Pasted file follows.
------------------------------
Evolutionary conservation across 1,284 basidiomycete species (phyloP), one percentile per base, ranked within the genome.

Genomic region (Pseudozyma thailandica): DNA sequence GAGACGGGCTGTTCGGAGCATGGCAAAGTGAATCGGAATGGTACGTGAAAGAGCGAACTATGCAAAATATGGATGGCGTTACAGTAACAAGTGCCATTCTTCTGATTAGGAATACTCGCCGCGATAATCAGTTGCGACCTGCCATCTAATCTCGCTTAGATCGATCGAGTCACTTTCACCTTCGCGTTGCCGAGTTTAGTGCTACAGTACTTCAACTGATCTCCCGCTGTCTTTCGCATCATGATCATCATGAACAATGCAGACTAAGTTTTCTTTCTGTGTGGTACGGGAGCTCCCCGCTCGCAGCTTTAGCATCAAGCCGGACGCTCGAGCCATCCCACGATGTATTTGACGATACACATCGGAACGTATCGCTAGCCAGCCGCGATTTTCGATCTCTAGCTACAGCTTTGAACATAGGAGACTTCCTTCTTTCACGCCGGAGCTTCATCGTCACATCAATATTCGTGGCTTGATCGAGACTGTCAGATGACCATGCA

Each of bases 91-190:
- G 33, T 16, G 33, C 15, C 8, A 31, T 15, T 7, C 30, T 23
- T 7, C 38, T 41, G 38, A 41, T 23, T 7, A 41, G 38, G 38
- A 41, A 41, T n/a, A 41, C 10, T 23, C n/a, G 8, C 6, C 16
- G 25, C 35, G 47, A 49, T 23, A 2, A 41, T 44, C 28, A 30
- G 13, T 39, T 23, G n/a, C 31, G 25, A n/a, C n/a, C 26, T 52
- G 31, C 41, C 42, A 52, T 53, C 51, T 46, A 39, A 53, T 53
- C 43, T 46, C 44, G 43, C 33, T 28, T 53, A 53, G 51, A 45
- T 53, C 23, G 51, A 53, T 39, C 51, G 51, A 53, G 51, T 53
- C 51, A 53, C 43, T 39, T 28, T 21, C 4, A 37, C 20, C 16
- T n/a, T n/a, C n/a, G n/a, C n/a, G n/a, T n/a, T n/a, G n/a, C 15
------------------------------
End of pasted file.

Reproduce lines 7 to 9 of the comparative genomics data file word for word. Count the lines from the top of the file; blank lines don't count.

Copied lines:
- G 25, C 35, G 47, A 49, T 23, A 2, A 41, T 44, C 28, A 30
- G 13, T 39, T 23, G n/a, C 31, G 25, A n/a, C n/a, C 26, T 52
- G 31, C 41, C 42, A 52, T 53, C 51, T 46, A 39, A 53, T 53